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Brits record medal haul in the PyeongChang games

Last updated: February 26, 2018 by Leon Marshal

British athletes are heading back to the UK with heads held high after achieving their greatest ever Winter Olympics haul. The five medals they achieved was one more than they won in Sochi 2014 and hits the target set by funding partners UK Sport.

Billy Morgan was a surprise medal winner in the snowboard big air event in Pyeongchang. The 27-year-old held his nerve to land a big air trick with grab on his final run to take the bronze. It could have been even better for Morgan as his combined score of 168 from his two runs was just 0.75 points behind Silver medallist Kyle Mack.

What makes Billy’s performance so spectacular was that he failed to land any of his practice runs and even crashed on the first of his three runs in the final. Undeterred, he held his nerve and his bravery paid off as he defied the odds to land a ‘frontside 1440 triple with mute and tail grab’ and a place on the podium.

PyeongChang 2018 Winter Olympics logo

Morgan has a reputation as being a nice guy and it’s hard not to be taken in by his care-free attitude and modesty. Declaring after the event that he was “lucky”, he said that his medal was a result of others crashing out rather than his own skill.

As well as his good guy image, he famously knows how to party and admitted that four-years ago, in the Sochi Winter Olympics, he found himself. Billy himself admits that is one of the last generation of snowboarders who could get away with it and expects newcomers to the sport to shun partying and concentrate on the physical and technical side of the extreme sport.

Yarnold takes skeleton gold & Laura Deas takes skeleton bronze

Lizzy Yarnold was the darling of the last Olympics when she won gold at Sochi in 2014. But her form going into these games has been somewhat patchy. Lizzy was also suffering from a virus that kept her bedridden for a week. So, it was hope rather than true expectation when the finals came around. Yarnold however showed true Olympic spirit to not only compete but win the event and became the first Briton to successfully defend a Winter Olympics title.

In her fourth and final run, she was trailing leader Janine Flock by 0.10 seconds but produced the performance of her life to win the event by 0.45 seconds overall to secure Gold. And whilst Billy Morgan celebrated his victory by being pushed around in a shopping trolley, probably a bit worse for wear after lots of alcohol, Lizzy revealed she celebrated by putting her feet up with some knitting and a Netflix marathon.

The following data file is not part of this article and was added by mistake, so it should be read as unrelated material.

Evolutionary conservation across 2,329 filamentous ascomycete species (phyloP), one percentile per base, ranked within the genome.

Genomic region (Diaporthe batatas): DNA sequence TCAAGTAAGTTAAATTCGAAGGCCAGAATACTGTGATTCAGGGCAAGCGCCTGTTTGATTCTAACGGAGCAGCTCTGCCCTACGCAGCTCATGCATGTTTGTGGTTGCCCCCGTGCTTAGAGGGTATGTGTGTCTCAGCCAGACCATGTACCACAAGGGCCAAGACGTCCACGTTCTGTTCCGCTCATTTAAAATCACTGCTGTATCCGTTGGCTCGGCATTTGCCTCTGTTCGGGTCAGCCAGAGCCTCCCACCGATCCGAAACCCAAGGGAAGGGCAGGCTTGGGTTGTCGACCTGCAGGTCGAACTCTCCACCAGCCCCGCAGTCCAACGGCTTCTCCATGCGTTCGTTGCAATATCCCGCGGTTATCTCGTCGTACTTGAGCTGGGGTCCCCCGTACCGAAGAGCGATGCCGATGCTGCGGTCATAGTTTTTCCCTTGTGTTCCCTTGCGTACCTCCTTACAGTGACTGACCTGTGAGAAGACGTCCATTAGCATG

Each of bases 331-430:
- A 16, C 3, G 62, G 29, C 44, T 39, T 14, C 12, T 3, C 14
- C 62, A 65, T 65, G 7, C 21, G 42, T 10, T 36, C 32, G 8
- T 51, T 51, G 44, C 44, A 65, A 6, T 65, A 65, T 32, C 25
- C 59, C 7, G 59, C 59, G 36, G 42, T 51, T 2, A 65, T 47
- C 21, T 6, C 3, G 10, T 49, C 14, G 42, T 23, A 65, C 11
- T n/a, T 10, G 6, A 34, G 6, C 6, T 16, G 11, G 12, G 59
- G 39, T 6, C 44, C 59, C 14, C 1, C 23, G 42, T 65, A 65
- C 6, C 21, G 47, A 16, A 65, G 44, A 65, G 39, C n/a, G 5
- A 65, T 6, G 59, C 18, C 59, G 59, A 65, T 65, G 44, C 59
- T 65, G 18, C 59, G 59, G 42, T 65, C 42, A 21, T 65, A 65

Laura Deas added to the joy when she managed to win bronze in the same event. Whilst much of the media spotlight was on Lizzy, Laura worked hard and continued a consistent season with this unexpected medal. Laura only took up the sport in 2009 when she participated in UK Sport’s GIRLS4GOLD campaign, less than a decade later she is an Olympic champion.

Dom Parsons takes skeleton bronze

Dom Parsons started the British medal ball rolling by claiming bronze just .11 seconds quicker than fourth-placed Martins Dukurs. In Parson’s final run a few errors appeared to have ruined any chance of a podium finish.

However, an uncharacteristic mistake by Dukurs, a skeleton world champion, gave the 30-year-old Londoner his chance. Parson’s finished 10th in Sochi four years ago, and wasn’t expected to challenge in what is likely to be his last Olympic games.

Billy Morgan after winning his medal

His surprise at winning was evident in his post-match interview when he admitted that the felt the errors he had made were enough to rule him out also adding that he was amazed that Martins Dukurs had made an error as it was so out of character for the Latvian.

In winning the bronze, Parsons became the first British medal winner since John Crammond in 1948.

Izzy Atkin wins slopestyle bronze

Nineteen-year-old Atkin made British Olympic history by becoming the first athlete to win a medal on skis when she took bronze in the women’s slopestyle.

Izzy, being at such a young age has the potential to perform even better by the time the next Olympics take place in Beijing, China in 2022. Her form suggests she will.

Last season Atkin became the first British woman to win a ski slopestyle World Cup and followed this up with a bronze medal a few weeks later in the World Championships in Sierra Nevada. Plus, in January this year Izzy achieved bronze in both the ski slopestyle World Cup and Grand Prix events in Aspen, Colorado. Certainly, an athlete to watch out for in the future.